Abstract

Learning Outcomes

Designing products that are considered easy to use and beautiful, yet also effectively addressing the communication problem, can be a difficult challenge for any designer. This paper explains the development of See Words, a digital tool that explores letterforms when teaching beginning reading principles to children at risk of reading difficulties. After conducting a pilot study with this tool, we assert that dynamic type within digital technologies can offer an even greater opportunity to master alphabetic consolidation by using the engagement of multiple senses.

10 Weeks:
Kindergarten and Grade 1

Phonological Awareness

After children participating in See Words (treatment group) versus children participating in educational applications on the iPad, mean gain scores of the treatment group were higher.

10 Weeks:
Kindergarten and Grade 1

Phonological Awareness

After children participating in See Words (treatment group) versus children participating in educational applications on the iPad, mean gain scores of the treatment group were higher.

10 Weeks:
Kindergarten and Grade 1

Improved Word Identification

Two of three phonological awareness measures (production of accurate words given a beginning letter sound and a standardized composite of phonological awareness) were increased.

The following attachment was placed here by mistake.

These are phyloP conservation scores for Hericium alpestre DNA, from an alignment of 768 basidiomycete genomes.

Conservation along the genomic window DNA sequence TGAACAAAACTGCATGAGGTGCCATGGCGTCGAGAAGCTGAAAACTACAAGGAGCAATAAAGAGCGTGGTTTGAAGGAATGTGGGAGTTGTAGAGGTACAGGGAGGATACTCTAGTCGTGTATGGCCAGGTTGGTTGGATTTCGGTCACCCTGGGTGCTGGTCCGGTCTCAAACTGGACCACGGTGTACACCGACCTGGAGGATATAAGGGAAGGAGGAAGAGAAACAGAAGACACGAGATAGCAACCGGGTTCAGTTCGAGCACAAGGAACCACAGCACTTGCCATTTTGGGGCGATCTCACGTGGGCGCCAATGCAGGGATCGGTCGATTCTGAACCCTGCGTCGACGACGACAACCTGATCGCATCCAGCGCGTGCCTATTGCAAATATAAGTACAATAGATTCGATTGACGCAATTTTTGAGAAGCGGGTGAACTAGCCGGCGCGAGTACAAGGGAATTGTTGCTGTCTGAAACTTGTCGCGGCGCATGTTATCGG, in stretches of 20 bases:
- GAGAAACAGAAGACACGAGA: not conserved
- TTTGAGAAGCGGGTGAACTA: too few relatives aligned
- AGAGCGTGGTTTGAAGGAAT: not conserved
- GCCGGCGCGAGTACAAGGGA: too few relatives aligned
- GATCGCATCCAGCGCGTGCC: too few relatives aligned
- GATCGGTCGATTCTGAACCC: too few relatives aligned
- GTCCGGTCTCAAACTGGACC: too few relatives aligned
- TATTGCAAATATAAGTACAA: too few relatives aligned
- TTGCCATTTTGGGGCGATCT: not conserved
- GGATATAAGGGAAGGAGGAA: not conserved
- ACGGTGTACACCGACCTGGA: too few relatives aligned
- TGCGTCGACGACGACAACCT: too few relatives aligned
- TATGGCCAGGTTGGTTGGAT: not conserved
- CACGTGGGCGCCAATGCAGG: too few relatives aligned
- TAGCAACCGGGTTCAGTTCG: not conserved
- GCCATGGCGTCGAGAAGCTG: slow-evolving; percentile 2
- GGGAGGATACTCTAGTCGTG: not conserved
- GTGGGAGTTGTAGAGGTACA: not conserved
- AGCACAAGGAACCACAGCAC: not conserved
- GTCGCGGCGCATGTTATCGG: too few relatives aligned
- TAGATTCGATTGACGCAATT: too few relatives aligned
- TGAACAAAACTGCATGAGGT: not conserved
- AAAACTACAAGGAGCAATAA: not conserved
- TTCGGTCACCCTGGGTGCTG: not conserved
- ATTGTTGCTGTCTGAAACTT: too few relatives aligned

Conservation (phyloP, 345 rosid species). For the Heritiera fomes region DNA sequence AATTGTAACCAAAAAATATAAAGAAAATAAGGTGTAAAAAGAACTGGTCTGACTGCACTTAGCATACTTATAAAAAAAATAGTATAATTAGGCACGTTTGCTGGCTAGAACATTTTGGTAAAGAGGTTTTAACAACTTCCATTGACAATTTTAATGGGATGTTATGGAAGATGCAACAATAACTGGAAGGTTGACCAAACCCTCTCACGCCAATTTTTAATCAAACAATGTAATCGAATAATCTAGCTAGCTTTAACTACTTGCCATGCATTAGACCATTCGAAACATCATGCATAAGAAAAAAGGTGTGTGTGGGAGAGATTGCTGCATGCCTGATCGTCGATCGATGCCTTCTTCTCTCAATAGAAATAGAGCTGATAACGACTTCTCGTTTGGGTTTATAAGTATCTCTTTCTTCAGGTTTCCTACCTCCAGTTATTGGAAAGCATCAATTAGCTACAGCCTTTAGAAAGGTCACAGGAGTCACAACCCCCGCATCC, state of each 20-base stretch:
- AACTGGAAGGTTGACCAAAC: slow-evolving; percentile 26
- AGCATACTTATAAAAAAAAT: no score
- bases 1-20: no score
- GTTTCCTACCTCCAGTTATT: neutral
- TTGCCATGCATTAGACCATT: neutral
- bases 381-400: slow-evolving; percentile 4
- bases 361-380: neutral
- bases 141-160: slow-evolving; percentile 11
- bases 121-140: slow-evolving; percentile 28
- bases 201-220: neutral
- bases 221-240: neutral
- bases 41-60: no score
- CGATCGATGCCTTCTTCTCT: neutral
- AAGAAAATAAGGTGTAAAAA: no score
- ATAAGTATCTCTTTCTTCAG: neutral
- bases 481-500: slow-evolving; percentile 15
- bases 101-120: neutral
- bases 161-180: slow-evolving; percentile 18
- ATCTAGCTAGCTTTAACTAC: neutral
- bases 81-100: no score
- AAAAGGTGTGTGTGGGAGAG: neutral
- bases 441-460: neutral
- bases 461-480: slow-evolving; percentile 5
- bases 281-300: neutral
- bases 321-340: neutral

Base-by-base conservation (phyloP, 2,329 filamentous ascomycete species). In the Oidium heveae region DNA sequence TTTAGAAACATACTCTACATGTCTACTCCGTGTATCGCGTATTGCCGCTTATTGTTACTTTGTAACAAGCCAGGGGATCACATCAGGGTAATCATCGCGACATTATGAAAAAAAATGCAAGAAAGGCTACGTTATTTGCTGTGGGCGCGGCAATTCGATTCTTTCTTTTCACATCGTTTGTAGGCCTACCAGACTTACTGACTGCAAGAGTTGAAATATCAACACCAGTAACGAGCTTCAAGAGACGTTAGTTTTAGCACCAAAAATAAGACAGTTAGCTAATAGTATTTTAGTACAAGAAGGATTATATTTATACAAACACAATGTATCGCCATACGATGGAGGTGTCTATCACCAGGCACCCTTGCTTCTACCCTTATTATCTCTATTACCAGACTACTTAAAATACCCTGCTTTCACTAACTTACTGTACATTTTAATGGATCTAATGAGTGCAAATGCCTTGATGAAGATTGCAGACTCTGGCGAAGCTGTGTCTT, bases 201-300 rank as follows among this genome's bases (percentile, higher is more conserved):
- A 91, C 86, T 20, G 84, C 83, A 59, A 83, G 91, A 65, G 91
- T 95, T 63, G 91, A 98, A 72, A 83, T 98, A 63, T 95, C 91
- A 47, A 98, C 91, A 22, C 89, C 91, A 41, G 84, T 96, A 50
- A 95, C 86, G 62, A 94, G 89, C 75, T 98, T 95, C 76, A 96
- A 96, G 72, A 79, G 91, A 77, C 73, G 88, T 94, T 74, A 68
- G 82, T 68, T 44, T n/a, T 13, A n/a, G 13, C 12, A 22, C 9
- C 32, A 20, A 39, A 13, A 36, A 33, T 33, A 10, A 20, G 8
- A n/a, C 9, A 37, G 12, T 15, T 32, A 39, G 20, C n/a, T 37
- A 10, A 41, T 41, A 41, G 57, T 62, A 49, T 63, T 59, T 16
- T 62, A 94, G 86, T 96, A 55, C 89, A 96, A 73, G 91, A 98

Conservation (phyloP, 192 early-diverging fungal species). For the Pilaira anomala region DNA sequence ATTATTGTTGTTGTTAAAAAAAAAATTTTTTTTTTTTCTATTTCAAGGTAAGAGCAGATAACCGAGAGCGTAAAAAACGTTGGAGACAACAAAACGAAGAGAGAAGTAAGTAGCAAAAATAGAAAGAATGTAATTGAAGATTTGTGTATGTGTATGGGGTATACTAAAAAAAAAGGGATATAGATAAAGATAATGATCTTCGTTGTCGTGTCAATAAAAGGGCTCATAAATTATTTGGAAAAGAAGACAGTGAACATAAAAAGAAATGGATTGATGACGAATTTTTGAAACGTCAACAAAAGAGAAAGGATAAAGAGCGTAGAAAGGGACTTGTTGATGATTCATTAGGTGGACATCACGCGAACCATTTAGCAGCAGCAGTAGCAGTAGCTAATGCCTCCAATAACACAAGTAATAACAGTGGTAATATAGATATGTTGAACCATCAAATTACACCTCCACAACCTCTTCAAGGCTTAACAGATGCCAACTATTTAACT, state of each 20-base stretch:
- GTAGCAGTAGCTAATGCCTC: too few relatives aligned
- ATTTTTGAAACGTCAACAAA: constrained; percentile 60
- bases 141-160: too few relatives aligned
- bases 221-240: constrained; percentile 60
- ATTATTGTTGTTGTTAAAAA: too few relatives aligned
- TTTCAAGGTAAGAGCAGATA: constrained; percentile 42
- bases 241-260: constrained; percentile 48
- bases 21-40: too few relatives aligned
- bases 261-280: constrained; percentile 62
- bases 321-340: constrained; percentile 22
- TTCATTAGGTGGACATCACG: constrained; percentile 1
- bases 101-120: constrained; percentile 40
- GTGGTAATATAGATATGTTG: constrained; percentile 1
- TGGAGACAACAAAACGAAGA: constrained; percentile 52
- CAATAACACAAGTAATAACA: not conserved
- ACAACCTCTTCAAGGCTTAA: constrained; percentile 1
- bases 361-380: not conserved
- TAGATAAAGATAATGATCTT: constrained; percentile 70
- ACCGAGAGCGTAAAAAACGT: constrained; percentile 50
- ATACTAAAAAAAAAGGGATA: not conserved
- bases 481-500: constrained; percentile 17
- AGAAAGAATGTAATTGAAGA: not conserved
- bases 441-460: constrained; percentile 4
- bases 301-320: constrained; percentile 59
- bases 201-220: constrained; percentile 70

10 Weeks:
Kindergarten and Grade 1

Improved Word Identification

Two of three phonological awareness measures (production of accurate words given a beginning letter sound and a standardized composite of phonological awareness) were increased.

10 Weeks:
Kindergarten and Grade 1

Improved Word Identification

Two of three phonological awareness measures (production of accurate words given a beginning letter sound and a standardized composite of phonological awareness) were increased.

10 Weeks:
Kindergarten and Grade 1

Increase in Fluency

Results revealed larger mean gain scores in DIBELS: First Sound Fluency, DIBELS: Letter Naming Fluency and DIBELS: Phoneme Segmentation Fluency for children in See Words compared to children in the control condition.

10 Weeks:
Kindergarten and Grade 1

Increase in Fluency

Results revealed larger mean gain scores in DIBELS: First Sound Fluency, DIBELS: Letter Naming Fluency and DIBELS: Phoneme Segmentation Fluency for children in See Words compared to children in the control condition.

10 Weeks:
Kindergarten and Grade 1

Increase in Fluency

Results revealed larger mean gain scores in DIBELS: First Sound Fluency, DIBELS: Letter Naming Fluency and DIBELS: Phoneme Segmentation Fluency for children in See Words compared to children in the control condition.

15 Weeks:
After-School Kindergarten

Pre-Test Scores

Pre-test Kindergarten children using See Words scored between 1.5 and 3.2 on the SSS. Kindergarten children in the control group scored between 5.86 and 6.71 on the SSS.

15 Weeks:
After-School Kindergarten

Improved Spelling

After using See Words, Kindergarten students with an initial DIBELS composite score for Kindergarten of 13 or lower scored between 7.4 and 9 on the SSS.

15 Weeks: Bilingual

Improved Decoding

Children with Chinese language backgrounds taught with the See Words approach at the letter-, word- and text-levels made greater gains in decoding on average, and more of these children showed greater improvement in spelling than the control group.